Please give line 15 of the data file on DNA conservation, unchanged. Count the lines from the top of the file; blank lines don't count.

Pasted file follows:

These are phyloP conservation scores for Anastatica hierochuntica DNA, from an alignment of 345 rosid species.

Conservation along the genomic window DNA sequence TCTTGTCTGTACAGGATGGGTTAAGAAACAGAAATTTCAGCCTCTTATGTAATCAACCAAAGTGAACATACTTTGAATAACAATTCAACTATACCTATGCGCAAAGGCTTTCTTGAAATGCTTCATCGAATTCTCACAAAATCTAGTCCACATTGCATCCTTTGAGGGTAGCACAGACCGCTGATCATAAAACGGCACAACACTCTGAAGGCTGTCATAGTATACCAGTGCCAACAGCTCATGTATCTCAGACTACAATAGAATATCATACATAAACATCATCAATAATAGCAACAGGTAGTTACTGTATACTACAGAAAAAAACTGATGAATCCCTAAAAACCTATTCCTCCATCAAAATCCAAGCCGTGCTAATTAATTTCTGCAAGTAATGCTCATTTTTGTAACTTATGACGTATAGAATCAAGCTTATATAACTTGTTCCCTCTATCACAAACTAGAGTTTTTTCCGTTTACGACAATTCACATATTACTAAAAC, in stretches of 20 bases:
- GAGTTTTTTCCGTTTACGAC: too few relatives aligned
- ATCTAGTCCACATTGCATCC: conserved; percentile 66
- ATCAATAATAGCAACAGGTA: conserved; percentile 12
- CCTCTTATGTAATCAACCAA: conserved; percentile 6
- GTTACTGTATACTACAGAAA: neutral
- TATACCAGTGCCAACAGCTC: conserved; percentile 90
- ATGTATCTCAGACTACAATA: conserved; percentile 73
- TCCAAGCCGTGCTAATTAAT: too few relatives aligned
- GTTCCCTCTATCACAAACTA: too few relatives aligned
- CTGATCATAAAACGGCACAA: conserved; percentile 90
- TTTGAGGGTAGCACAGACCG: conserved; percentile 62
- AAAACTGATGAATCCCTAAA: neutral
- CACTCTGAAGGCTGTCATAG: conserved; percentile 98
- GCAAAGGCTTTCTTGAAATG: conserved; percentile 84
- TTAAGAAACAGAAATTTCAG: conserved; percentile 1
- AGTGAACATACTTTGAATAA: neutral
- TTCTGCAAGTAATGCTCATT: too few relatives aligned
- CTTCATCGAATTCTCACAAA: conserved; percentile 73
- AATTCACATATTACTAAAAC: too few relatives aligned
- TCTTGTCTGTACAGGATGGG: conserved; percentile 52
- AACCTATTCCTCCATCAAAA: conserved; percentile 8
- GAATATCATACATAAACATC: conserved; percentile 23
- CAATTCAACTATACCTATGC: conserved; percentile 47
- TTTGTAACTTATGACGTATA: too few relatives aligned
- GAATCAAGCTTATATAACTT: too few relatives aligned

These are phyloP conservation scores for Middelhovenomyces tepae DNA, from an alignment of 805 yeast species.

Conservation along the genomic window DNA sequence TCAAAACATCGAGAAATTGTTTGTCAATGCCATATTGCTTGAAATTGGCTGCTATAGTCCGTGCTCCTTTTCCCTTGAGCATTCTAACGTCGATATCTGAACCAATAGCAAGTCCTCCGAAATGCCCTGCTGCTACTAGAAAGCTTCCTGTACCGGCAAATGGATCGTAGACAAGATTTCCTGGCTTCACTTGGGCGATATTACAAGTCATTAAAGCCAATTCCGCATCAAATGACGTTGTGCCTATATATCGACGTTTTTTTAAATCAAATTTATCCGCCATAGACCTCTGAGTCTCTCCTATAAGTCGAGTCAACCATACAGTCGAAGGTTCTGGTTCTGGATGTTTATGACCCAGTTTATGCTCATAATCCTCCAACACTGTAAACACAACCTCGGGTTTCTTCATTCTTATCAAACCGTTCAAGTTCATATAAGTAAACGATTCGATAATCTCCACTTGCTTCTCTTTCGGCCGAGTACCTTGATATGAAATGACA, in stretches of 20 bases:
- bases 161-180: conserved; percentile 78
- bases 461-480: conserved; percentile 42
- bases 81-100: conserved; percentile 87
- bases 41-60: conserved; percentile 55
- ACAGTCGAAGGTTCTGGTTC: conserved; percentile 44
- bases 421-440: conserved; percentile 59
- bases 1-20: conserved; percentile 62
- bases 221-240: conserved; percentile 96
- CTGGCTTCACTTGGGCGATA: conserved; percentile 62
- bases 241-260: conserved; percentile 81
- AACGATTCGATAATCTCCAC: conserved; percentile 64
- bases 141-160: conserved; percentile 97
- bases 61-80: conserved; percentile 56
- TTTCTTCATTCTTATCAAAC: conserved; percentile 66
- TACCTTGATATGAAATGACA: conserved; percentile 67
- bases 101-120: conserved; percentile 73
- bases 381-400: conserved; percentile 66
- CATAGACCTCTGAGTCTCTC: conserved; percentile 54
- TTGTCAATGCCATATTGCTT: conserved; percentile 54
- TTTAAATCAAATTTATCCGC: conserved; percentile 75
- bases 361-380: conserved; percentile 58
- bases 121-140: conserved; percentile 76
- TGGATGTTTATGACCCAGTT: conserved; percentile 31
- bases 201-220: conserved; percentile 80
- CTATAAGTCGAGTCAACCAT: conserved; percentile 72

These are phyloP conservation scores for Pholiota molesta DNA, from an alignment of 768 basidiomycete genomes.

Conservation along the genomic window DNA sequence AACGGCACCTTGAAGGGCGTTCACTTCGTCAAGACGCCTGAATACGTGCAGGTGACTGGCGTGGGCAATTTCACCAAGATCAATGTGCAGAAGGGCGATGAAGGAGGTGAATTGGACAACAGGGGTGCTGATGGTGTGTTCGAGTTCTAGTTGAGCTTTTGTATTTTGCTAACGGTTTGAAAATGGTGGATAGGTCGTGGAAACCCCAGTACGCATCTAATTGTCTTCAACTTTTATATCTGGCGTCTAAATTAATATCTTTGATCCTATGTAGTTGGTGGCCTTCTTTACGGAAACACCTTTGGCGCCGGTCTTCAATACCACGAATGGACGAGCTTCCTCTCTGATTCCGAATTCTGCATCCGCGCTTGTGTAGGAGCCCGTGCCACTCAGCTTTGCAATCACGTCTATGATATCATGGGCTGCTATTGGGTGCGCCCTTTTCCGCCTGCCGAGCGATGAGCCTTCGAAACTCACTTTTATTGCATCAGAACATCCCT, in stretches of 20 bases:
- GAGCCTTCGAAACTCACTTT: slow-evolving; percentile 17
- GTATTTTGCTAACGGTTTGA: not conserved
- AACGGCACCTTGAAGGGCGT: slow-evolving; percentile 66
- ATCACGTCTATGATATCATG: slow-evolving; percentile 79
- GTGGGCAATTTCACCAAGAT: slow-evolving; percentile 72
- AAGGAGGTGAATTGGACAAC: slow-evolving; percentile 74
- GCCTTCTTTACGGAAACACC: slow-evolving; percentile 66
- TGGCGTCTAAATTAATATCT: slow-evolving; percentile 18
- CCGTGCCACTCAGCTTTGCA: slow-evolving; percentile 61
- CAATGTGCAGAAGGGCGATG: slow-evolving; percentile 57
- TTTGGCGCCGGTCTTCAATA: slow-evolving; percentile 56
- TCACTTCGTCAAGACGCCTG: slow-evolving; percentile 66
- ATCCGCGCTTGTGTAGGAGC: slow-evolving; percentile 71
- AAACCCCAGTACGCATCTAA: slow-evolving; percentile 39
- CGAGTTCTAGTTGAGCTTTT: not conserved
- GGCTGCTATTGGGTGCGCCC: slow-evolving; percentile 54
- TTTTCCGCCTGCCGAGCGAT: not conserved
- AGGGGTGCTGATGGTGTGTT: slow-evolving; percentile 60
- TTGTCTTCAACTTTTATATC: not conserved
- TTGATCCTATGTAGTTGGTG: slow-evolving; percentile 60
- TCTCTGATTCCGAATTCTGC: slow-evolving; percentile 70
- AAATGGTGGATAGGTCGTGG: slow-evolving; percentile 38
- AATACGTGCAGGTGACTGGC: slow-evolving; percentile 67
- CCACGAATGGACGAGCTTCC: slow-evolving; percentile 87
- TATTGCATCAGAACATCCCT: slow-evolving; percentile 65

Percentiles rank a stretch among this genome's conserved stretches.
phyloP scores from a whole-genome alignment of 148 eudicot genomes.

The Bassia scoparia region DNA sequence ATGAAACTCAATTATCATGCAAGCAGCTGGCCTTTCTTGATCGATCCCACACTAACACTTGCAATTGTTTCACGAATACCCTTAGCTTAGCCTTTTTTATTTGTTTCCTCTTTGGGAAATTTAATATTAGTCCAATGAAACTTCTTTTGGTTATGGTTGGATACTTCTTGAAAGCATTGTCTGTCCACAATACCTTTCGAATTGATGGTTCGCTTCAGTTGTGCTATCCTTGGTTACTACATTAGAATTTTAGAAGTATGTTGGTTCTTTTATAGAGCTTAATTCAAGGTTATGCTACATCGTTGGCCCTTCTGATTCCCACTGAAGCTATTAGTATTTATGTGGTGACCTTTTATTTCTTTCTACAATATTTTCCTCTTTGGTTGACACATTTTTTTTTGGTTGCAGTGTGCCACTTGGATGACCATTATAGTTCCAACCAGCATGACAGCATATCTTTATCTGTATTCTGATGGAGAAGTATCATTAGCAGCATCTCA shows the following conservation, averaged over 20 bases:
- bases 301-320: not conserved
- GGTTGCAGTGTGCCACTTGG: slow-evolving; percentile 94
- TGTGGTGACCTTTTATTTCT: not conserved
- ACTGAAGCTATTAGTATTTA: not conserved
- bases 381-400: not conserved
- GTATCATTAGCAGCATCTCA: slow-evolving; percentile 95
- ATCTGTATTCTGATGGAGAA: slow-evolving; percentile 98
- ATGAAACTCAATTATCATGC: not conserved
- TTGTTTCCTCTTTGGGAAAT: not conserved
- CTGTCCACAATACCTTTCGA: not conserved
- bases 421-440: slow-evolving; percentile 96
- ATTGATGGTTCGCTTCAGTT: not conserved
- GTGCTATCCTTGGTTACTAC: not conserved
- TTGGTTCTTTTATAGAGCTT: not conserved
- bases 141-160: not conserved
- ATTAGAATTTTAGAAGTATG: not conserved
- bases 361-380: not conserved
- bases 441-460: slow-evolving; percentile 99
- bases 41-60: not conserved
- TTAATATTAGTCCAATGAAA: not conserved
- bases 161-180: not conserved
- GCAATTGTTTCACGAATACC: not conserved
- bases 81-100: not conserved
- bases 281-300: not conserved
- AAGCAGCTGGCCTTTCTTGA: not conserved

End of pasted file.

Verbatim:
- CACTCTGAAGGCTGTCATAG: conserved; percentile 98